The past couple of weeks have been a busy time as I tried to rearrange my goals and writing schedule to accommodate them. The other day, I got links from a good author friend on two excellent videos.
1. This is a good one on focusing in on goals in a way that won’t get overwhelming. It’s aimed at writers, but honestly, it could work for any goals.
2. The other video was on handling burnout. Again, it’s primarily aimed at writers, but I can see how the symptoms of burnout and ways to overcome it could work for other areas, too. Writers aren’t the only ones who get burned out.
I took both videos to heart and worked on how I can best modify things I have control over. Trying to work with things I can’t control is pointless. This is what I’ve been trying to do for the past 2.5 years, and it hasn’t worked. So now I’m working with goals I do have control over.
Regarding the 90 Day Plan:
Now, the author in the videos does a board. I like having something printed out in paper form that I created in my Word program. I like being able to cross things out as I finish them. I know an author who likes putting everything in a planner.
The bottom line is to use whatever method best motivates you. Seeing stuff on a board and moving them around wouldn’t motivate me. Also, I don’t like to list out every little thing on a sticky note. I like to have everything on one sheet of paper that I can glance at. Otherwise, I get overwhelmed. So this is a flexible plan.
If anyone’s interested, these are the three things I came up with for my 90 Day Plan.
Things I’ve decided to change in how I do things. I’m hoping these will help eliminate burnout and renew my focus on writing for passion.
- I log in to work on writing, publishing, and/or marketing Monday through Friday from 8am to 2pm. Wednesdays will end at 1pm due to kids’ early out from school. (Note: I do household chores during this time, too.) Once the 1-2pm mark hits, I quit no matter how much I did or didn’t do.
- Once You’re Next (my YA thriller under my pen name) is done, I’m going back to working on three books at a time. I’m also lowering my word count per book.
- At least three days a week, I will write 250 – 1000 words in each the book for the day. I was making myself do 3,000 words total Monday through Friday. That seemed to be pushing myself too hard.
- Monday through Friday, I walk for 30-60 minutes on the treadmill. (I finally broke down and bought one since it’s cold in Montana too many months in the year.)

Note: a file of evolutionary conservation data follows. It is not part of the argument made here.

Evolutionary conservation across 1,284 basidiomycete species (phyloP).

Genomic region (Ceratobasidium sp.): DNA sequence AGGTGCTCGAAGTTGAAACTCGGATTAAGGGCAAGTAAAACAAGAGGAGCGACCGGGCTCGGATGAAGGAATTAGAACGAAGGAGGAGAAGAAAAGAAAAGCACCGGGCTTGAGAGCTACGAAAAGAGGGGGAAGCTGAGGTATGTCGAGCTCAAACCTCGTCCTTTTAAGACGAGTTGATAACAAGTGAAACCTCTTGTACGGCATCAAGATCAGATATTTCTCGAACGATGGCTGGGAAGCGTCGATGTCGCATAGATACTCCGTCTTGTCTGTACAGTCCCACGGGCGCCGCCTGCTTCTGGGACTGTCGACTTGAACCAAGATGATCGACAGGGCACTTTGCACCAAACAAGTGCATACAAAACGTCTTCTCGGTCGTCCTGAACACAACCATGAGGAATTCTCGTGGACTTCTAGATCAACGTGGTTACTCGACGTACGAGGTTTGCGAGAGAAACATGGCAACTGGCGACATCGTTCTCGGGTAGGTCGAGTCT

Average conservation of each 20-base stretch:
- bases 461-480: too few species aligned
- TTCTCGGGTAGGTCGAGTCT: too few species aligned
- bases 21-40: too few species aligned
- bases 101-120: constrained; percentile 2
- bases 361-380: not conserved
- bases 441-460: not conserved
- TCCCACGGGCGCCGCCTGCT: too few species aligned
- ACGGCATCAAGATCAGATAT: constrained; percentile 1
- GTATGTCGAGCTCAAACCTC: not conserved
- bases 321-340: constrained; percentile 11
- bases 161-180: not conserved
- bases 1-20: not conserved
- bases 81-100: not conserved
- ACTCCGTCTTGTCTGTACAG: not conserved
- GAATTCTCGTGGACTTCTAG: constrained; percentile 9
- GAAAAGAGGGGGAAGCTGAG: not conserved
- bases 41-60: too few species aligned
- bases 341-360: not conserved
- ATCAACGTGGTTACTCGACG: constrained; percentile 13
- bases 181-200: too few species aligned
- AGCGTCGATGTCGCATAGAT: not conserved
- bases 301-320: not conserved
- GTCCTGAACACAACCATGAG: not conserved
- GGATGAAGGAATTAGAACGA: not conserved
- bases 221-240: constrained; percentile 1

- Saturday and Sunday is for other activities. It’s time I got back to reading more and doing other hobbies I haven’t done in ages.
Regarding my publishing schedule:
- I want to be three months ahead of schedule. Part of my problem is that I’ve been writing, editing, and publishing as quickly as I could. I published back all of my pre-order dates so far out that I hope to be able to have every book done three months before I publish it. That way, I hope to be more relaxed about things.
- I will no longer put up pre-orders until I finish the book. I’ve finally learned my lesson on this one. Pre-orders are nice in that they give me time to put all of my ducks in a row, so to speak.
- I’m not going to stress how often I publish books. When they’re done, they’ll get ready for publication.
- I’m also only taking on stories I want to write. I’m hoping this will get me out of the writing to market mindset.
One final thought on the You Tube video on avoiding burnout that I think is important to mention:
The author made an excellent point that when setting goals, one of the best things to aim for is how you want to feel. I’d never thought of things that way before. How I feel is something I can control. It’s something we can all control. The idea is to think of how you want to feel and then take the steps necessary to get there.
For example, my goal is to feel relaxed while writing. Since publishing eight books in 2019 would stress me out, I lower the number to six books. I can comfortably do six books that range between 50,000 to 70,000 words. I’m not focused on how the books will sell, who’ll like them, or anything else I can’t control. I’m just focused on the thing I can do: write.
I don’t know if something in this post can help, but I figured I’d pass this along in case something in here will work for you. I think part of living a hectic life is trying to figure out a way to best organize our time so we don’t stress ourselves out, whether we’re writing or doing something else.